What can happen in five years?
A silly, long-haired 12 year old boy grows to become a lanky, bespectacled, scary-smart 6 foot tall man, packing for the start of his elite university education and possible career as a scientist. A young man, 22, struggles in a low paying retail job until he too attends school, gains a fiance, now has a career rather than a job and a bright, solid future ahead. A husband gets a little more slumped, a bit more grey, worry lines mixed with smile lines, but he retires from his own career and gets to play a little more golf and watch a whole lot of baseball. One stepdaughter finds her own sort of family and career success. Another marries, grows more beautiful by the day, has a baby. And as the first of a new generation is born, the hopes of a crazy, disparate family are joined together, glued by that smiling, giggling baby face.
What will he see in his lifetime? It will surely be amazing.
But really, I'm glad he doesn't have my genetics.
And, me? I am still here. I have made it to the five year mark, as only 30% of women with metastatic cancer do.
I sat on an exam table half a decade ago and heard the words, "you have cancer." And I have sat on exam tables hundreds of times since. That paper rustling under my butt is now the sound of "home." Did I have metastatic cancer back then? We'll never know, but it is likely I did.
August 17, 2009: if I had thought to five years ahead (which as an ADD woman I didn't) I guess I would have felt this blog would be long abandoned, left for other early stage women to find and discover what I experienced, eventually to deteriorate with neglect. I thought my husband and I would still be working, paying for my son's college (we did suspect he would go to a top five university - we got that part right). I never doubted that cancer would be a mere blip in my life, and I would be back to normal, working in a school, meeting new kids, laughing with teachers, calming the parents, and fixing the damn copier at least a hundred times a year.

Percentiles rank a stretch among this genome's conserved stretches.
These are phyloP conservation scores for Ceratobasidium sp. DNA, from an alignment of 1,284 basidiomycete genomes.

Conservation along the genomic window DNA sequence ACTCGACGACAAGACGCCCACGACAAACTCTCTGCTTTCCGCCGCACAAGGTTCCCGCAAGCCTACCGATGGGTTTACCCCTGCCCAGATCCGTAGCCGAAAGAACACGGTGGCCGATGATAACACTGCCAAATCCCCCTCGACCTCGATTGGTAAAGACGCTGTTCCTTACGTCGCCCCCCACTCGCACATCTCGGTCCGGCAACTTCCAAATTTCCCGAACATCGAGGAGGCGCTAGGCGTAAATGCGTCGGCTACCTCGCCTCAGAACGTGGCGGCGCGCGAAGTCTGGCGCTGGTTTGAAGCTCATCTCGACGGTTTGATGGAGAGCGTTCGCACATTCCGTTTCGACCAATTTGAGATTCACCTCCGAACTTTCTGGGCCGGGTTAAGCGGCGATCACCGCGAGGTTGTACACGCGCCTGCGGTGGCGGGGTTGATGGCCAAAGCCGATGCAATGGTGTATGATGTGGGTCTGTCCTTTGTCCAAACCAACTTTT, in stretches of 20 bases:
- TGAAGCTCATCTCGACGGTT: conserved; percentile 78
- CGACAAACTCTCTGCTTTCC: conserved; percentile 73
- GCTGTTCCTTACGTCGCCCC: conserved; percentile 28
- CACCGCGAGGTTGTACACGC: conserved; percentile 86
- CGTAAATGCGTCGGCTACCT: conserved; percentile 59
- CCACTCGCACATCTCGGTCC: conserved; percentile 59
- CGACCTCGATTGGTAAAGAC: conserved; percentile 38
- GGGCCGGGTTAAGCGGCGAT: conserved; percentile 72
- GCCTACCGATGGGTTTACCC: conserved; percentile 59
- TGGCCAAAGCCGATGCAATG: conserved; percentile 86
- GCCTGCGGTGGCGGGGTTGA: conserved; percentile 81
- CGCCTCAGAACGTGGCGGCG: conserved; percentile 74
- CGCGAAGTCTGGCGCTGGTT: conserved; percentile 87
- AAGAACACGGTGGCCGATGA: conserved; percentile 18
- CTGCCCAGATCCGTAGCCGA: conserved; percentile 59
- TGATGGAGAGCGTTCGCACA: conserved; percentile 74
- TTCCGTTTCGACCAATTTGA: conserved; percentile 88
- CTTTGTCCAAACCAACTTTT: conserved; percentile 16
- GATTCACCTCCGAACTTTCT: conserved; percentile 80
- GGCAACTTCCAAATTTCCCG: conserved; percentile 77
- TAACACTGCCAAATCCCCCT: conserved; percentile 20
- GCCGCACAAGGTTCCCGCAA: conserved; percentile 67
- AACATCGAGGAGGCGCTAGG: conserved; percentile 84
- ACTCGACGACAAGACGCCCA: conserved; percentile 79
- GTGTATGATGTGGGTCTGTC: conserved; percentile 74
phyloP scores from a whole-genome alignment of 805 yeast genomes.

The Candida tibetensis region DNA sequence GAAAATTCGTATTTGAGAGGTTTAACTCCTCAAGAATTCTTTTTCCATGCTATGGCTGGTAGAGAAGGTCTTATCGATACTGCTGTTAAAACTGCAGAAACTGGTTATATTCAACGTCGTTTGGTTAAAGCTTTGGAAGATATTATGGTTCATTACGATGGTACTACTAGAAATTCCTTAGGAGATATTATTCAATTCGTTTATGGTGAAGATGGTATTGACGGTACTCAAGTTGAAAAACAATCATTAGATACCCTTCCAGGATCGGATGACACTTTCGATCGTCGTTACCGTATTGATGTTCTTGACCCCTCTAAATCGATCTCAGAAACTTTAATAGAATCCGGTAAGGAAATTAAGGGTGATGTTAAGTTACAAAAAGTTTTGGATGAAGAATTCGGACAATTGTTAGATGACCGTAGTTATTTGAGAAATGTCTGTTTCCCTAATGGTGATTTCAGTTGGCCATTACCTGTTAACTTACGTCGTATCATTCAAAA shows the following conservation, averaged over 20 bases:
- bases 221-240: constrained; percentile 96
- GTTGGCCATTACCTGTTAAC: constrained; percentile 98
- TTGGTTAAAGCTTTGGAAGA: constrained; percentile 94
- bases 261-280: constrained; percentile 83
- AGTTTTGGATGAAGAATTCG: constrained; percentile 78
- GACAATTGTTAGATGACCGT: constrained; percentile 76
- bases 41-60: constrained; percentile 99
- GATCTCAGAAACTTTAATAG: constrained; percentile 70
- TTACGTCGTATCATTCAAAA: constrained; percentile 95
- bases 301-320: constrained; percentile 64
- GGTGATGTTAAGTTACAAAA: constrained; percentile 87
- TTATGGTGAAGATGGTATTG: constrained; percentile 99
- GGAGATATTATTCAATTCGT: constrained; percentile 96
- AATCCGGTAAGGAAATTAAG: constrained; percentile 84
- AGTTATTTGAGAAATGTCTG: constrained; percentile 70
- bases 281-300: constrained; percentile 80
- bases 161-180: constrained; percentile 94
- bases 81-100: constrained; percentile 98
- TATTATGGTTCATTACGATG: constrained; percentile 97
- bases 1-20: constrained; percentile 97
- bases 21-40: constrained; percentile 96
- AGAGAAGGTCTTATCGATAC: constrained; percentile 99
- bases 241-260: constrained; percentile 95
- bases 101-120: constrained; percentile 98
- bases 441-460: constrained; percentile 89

(Why can't teachers take care of copiers?)
But then cancer was discovered in my liver, and my life as I knew it, and my future ended. It took a while to regroup and redefine myself. Who am I now?
A person without a job, a purpose, a future is .... what?
These five years have been dominated by disease. Having cancer is a full time job in itself, and I hung on to my employment by my fingertips, but eventually, I had to open my fingers and drop. I was too weak from treatment to work and even if I had not been, just the sheer number of appointments would have made any employer rightfully throw me out the door.
In five years, there are 260 weeks. I would estimate I had about 200 doctors appointments, considering primary care, oncology, surgeons, plastic surgeons, radiation oncologist, infectious disease specialist. Additionally, I would guess that I've had 20 MUGAs, 50 CTs, 10 PETs, a bone scan here and there. There were more weeks than not that I've had two appointments. I've had mastectomy, reconstruction, port placement, liver resection and ablation, fiducial placement and SBRT. I estimate I have sat in the chemo room over 150 times, watching the drip, drip, drip of one of the 7 different chemos, 3 targeted therapies, and dozens of other drugs to keep me from barfing, or awake, or feeling pain, or anxiety.